Open Access News

News from the open access movement

Saturday, May 05, 2007

OA to presidential debate videos

A bipartisan coalition is calling on the Republican and Democratic National Committees to provide OA to the televised debates of the presidential candidates.  See the April 25 press release and blog post from Lawrence Lessig, lead organizer of the coalition.  Excerpt from the blog post:

While many rightly and fairly struggle over genuinely difficult copyright questions, it has been the strategy of some of us to push for solutions to obvious problems first. The place of copyright in political debate is one such obvious problem. Technology has exploded the opportunity for people to comment upon, and spread political speech. Democracy is all about encouraging citizens to participate in that debate. And all of us, whether Democrats or Republicans, should push to remove unnecessary burdens to that participation....

Unfortunately, however, the uncertainty about the scope of copyright regulation is increasingly one such burden on Internet political speech. This next political cycle will see an explosion of citizen generated political content. Some of that speech will be crafted from clips taken from the Presidential debates....[A]s the law is right now, it is extremely difficult for an ordinary citizen to understand the boundaries of “fair use” ....That uncertainty, if not checked, could produce a cloud over much of this political speech...[and] create a temptation by some politicians to invoke copyright law to block particularly effective speech critical of them.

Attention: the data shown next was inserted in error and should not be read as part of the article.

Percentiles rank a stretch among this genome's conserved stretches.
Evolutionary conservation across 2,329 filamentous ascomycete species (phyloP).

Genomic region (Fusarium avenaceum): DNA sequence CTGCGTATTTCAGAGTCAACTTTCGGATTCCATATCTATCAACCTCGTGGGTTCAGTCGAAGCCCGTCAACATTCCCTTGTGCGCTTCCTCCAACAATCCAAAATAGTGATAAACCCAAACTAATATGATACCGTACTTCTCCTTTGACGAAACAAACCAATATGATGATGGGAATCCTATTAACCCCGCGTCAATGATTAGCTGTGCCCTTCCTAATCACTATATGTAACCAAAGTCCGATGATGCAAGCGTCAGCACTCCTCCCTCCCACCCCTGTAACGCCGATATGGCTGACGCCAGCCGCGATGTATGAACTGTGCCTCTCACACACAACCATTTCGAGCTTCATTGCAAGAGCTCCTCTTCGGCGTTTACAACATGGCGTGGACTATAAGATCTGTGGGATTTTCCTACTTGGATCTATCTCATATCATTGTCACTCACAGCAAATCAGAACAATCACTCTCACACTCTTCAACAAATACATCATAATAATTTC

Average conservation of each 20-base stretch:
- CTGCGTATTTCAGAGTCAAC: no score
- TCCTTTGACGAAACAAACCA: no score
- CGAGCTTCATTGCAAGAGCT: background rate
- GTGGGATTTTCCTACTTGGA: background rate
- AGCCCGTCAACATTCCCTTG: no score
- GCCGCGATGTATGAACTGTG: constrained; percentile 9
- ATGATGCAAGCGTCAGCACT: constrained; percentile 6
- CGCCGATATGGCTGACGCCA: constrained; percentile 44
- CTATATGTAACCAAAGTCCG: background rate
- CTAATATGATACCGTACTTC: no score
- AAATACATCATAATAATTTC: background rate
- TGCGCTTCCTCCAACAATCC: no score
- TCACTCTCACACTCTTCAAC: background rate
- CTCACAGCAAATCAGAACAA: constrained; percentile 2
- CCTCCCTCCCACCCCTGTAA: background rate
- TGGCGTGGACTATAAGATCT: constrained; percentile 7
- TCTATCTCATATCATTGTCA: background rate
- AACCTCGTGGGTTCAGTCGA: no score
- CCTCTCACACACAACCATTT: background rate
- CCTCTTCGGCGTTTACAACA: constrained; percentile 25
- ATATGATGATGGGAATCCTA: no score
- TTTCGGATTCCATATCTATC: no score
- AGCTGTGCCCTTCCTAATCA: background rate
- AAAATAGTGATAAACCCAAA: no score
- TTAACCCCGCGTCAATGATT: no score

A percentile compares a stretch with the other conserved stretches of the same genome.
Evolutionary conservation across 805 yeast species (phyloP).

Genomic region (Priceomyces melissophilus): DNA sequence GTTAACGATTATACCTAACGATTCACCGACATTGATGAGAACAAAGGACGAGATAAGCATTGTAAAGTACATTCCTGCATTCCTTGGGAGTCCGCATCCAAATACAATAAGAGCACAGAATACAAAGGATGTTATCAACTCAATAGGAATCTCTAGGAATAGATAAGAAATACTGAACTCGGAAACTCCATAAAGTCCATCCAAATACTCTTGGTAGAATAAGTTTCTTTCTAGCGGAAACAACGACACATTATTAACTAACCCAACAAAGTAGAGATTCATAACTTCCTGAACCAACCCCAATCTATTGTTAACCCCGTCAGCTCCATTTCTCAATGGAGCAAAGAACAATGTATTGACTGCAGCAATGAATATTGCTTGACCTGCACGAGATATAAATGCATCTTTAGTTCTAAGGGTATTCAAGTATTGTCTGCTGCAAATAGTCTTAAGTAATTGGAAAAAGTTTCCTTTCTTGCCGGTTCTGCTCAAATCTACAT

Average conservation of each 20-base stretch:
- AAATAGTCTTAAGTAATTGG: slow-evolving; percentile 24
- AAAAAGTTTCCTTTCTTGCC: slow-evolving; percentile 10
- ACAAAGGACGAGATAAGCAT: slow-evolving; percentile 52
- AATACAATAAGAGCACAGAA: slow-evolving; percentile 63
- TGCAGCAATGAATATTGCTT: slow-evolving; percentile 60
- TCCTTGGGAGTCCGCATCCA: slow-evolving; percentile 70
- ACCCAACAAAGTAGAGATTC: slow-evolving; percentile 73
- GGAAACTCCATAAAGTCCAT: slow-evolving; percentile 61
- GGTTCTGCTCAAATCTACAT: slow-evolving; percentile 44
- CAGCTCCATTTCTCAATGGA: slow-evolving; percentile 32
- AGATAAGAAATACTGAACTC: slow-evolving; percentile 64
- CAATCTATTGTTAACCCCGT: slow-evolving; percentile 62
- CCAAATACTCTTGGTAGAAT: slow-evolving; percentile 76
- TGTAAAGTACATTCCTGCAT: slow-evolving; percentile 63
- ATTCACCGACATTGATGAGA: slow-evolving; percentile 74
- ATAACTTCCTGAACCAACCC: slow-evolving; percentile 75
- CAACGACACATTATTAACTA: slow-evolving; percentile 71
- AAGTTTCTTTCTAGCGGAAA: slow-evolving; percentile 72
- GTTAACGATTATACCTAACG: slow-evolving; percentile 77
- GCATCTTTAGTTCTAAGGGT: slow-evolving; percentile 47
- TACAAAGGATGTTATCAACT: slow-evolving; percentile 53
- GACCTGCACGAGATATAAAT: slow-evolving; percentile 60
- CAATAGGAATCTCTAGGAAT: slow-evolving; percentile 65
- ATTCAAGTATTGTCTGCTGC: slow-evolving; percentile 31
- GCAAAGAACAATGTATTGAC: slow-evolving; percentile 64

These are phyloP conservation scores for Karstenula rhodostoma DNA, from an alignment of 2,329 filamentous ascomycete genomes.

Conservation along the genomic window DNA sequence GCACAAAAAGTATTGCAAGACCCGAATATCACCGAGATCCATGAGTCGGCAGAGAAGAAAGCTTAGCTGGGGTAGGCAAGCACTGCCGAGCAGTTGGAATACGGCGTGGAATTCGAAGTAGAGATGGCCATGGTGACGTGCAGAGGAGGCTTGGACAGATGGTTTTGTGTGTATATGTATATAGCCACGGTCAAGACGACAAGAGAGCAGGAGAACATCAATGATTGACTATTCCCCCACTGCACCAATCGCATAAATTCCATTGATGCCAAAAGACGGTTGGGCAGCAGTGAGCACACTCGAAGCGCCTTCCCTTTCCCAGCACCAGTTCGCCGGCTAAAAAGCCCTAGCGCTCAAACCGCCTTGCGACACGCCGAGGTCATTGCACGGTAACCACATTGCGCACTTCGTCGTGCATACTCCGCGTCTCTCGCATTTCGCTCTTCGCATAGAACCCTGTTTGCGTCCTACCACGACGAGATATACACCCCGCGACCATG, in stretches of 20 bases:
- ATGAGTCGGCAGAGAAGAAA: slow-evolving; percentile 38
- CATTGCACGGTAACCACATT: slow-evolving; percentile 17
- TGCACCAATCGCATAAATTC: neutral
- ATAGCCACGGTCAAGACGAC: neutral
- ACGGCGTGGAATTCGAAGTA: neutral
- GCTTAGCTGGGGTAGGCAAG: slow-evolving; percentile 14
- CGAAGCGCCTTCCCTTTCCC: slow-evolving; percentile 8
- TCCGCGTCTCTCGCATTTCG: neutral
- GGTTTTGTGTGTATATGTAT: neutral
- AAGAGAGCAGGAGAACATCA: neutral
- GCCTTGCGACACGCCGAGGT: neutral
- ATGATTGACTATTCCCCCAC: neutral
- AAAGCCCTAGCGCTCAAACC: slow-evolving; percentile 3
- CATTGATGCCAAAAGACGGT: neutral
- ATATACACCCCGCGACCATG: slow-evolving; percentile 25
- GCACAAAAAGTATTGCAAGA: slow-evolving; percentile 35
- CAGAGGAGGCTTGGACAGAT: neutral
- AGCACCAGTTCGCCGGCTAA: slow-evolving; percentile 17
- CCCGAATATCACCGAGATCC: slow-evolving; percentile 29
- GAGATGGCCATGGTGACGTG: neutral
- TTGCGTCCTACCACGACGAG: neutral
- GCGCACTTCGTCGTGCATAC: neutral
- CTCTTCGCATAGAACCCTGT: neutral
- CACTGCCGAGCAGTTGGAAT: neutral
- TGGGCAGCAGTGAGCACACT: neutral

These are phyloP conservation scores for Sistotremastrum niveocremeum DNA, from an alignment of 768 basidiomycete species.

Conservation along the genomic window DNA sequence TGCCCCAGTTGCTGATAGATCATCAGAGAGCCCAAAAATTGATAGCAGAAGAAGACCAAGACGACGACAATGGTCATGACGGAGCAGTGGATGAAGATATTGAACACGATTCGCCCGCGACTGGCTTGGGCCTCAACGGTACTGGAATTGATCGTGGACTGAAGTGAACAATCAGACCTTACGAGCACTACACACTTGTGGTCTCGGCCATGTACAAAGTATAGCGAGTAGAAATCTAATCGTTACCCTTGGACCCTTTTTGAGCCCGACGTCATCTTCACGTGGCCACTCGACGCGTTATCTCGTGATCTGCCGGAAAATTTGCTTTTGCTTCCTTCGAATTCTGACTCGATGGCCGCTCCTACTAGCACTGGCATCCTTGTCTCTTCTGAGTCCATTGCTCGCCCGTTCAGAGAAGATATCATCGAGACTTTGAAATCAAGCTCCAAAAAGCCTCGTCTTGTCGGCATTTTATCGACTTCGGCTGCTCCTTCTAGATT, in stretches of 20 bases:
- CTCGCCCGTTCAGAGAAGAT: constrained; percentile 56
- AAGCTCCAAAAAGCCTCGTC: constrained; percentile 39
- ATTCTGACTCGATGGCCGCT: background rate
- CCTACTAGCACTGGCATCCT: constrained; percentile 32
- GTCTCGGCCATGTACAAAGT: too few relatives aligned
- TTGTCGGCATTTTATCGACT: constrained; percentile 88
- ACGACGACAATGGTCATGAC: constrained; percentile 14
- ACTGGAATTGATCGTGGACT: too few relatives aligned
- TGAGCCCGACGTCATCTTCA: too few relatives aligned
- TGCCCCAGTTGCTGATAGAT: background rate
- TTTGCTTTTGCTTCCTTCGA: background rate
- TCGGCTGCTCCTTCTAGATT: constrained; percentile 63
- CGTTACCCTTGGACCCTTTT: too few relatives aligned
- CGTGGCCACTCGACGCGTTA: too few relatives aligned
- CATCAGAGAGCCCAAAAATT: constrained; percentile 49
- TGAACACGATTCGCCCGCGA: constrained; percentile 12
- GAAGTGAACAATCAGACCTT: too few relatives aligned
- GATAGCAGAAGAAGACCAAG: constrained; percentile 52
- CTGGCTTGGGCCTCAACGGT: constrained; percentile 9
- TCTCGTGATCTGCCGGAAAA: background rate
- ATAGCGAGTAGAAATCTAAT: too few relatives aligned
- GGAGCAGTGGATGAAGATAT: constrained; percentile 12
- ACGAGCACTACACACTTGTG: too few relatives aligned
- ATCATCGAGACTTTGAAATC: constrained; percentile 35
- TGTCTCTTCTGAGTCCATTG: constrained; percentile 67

[We] are therefore calling upon both major political parties to make this problem go away. Not by changing the law, or by supporting some expensive and time consuming litigation. But instead, by simply promising to require of any network broadcasting Presidential debates (at least) that they license the debates freely after they are initially broadcast — either by putting the debates into the public domain, or by permitting anyone to use or remix the contents of those debates, for any reason whatsoever, so long as there is attribution back to any purported copyright holder....

There is incentive enough for politicians to debate, and opportunity enough for broadcasters to carry those debates....

Since the campaign began, Barak Obama, John Edwards, and Chris Dodd have endorsed it. 

PS:  Kudos to Lessig for organizing it and to Obama, Edwards, and Dodd for their quick action.  We still have to hear from the other candidates and from the parties.  Will any say no?

Update. CNN has agreed to make all its broadcasts of the presidential debates available without restriction as soon as they air.

Update. Fox News has decided not to open up its broadcasts of the Republican debates.